Poor resistance to temperature changes and to drought – Poor potassium uptake will result in less water circulation in the plant. This will make the plant more susceptible to drought and temperature changes.

Defoliation - left unattended, potassium deficiency in plants results in plants losing their leaves sooner than they should. This process might become even faster if the plant is exposed to drought or high temperatures. Leaves turn yellow, then brown and eventually fall off one by one.

Other symptoms of Potassium deficiency:

  • Poor resistance to pests
  • Weak and unhealthy roots
  • Uneven ripening of fruits

Proper fertilizer management can avoid potassium deficiencies and damage to crops.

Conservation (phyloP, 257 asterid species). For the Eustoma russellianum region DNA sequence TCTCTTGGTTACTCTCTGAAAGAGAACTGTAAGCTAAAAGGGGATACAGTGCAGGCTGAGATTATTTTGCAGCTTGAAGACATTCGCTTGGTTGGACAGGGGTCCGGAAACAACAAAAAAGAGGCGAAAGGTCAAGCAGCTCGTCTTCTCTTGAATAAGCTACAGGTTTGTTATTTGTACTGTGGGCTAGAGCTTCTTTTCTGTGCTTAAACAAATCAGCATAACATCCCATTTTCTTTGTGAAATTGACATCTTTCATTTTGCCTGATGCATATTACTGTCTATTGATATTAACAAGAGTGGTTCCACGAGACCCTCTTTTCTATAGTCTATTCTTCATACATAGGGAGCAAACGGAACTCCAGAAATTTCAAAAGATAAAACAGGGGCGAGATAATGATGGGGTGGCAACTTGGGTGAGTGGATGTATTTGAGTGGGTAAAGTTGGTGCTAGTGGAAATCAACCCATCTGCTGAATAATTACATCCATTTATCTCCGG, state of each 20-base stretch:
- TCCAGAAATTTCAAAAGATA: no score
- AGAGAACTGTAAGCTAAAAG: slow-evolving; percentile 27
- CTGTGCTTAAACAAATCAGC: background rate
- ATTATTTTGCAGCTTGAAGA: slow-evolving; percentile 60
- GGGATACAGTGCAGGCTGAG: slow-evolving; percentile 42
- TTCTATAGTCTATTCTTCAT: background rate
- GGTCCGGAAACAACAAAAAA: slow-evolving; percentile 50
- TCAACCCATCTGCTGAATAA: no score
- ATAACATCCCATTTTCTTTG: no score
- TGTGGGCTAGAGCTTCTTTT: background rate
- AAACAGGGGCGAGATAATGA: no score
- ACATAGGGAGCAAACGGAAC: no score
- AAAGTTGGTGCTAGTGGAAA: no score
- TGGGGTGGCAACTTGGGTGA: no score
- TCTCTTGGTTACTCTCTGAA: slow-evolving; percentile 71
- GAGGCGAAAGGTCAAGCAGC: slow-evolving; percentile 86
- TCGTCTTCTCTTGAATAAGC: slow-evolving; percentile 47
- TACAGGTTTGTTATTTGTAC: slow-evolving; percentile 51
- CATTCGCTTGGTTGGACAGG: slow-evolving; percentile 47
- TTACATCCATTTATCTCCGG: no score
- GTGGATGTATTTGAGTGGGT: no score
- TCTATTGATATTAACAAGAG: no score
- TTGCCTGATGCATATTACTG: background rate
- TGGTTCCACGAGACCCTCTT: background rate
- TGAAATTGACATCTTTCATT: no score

TEQSOL enables efficient stem rooting and deepens wide thus circulation factor from root established efficiently resulting improved immunity less disease attack to crops. More Teqsol blend of potassium with solvent ( Organic ) to prevent the crops glucose & chlorophyll dis efficiency thus adequate nutrients supply are met in process enabling well improved growth and maximises yield ( or ) production.

Nitrogen is a primary plant nutrient that plays a major role in achieving the maximum economic yields from your production acres. Management of Nitrogen, and other essential nutrients, is part of a balanced fertility program. This can lead to increased efficiency and profitability for the grower.

Nitrogen Requirements

Plants absorb Nitrogen in some of the greatest amounts of any essential nutrient. In order for a crop to achieve its maximum yield potential, Nitrogen is needed in large quantities and must be in balance with other nutrients.

Understanding Nitrogen